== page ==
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In computing, a binary executable package, usually delivered via the internet, intended to improve, by adding new features, or fix problems in a certain piece of software. Usually used an excuse by software companies in modern times, to deliver crappy software on the basis that it can be updated sometime in the future. Users therefore become guinea pigs for almost any kind of exotic idea that software companies can conjure. The is the electronic analog of governments lacing water supplies with LSD. "Let's just release it and see what happens."

The problem with such updates is that they are becoming more and more numerous and almost always tend to screw stuff up, rather than fix anything. Software updates, for example, are notorious for screwing up stuff that used to work just fine, and fixing nothing that you actually gave a shit about. These days one can expect to spend at least 1% of their lives dealing with software updates; either in the update delivery process or in the googling of solutions to fix the problems created by such updates, or just googling "why so many f^$%$#n updates?"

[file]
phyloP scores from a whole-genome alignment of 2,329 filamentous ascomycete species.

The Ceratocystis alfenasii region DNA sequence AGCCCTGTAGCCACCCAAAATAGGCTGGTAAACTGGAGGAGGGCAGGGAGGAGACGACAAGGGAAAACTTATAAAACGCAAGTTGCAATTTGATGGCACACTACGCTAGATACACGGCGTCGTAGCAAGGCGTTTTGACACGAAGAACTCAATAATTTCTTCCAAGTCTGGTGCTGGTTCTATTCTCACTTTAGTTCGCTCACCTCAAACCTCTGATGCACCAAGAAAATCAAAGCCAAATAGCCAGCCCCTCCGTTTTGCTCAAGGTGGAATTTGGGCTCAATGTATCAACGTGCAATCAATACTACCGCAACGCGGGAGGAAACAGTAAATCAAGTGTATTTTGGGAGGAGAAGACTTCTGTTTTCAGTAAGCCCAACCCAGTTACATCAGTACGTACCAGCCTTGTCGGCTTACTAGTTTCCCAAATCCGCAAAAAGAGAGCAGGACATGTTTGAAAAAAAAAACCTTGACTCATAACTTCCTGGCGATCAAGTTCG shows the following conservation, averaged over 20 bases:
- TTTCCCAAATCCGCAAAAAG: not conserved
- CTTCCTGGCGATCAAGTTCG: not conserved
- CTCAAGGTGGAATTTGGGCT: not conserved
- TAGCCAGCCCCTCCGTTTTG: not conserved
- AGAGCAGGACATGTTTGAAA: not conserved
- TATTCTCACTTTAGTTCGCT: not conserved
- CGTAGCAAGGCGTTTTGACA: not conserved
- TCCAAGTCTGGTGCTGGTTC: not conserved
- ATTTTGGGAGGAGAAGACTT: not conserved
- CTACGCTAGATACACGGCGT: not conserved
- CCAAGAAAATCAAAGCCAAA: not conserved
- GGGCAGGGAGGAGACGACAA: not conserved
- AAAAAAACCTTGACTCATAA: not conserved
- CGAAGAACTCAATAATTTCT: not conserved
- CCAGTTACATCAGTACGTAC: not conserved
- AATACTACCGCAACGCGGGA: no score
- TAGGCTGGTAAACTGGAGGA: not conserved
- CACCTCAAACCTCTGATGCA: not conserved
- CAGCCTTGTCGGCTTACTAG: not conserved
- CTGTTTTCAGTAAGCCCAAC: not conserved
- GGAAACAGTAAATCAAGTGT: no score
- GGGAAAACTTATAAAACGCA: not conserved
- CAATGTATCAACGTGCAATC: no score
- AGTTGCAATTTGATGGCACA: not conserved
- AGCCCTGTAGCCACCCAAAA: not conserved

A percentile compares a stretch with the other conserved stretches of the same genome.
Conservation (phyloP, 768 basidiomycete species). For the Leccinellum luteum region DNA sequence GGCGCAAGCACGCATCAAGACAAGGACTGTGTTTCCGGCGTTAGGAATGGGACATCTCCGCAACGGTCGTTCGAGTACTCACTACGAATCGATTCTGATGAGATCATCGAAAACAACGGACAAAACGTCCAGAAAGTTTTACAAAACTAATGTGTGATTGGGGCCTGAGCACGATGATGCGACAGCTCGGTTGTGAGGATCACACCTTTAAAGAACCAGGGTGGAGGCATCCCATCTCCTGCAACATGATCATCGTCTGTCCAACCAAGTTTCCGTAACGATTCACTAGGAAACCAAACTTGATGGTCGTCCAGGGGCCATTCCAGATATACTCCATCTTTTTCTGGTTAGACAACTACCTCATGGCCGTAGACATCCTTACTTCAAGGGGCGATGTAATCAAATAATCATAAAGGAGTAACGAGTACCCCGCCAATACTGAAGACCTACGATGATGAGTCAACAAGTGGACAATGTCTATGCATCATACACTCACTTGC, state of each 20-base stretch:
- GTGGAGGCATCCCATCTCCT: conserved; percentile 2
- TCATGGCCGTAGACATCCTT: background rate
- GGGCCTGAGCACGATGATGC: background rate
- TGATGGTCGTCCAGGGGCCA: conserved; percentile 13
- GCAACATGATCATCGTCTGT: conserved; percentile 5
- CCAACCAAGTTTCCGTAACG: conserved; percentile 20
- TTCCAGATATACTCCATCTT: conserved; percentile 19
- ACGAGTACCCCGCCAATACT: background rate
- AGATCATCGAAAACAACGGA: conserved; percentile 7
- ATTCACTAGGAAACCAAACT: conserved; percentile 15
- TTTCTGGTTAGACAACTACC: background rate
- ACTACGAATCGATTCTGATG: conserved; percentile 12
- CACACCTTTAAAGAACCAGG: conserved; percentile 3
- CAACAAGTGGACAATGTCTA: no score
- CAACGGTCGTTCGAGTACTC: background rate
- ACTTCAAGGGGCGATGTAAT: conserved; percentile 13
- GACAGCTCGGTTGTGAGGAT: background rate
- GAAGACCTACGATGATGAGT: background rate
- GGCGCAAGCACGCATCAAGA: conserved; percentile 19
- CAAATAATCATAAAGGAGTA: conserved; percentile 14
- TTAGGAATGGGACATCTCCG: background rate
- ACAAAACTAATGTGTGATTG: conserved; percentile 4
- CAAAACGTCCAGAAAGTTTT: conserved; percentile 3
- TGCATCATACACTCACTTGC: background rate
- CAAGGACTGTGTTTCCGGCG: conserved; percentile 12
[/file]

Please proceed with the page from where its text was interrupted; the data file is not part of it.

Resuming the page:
Updates almost always are initated at the worst possible time, like when you are in the middle of working on an important report, or sending lewd pictures to your friends.

Some companies believe that they own your internet quota and thus make software updates as large as possible (the equivalent of re-downloading the whole software program from scratch) as opposed to an incremental update.
Boss: "Jack, have you finished that report I asked you to do?"
Jack: "No, I haven't because my computer is jammed up installing software updates."
by Charles Breun April 17, 2015
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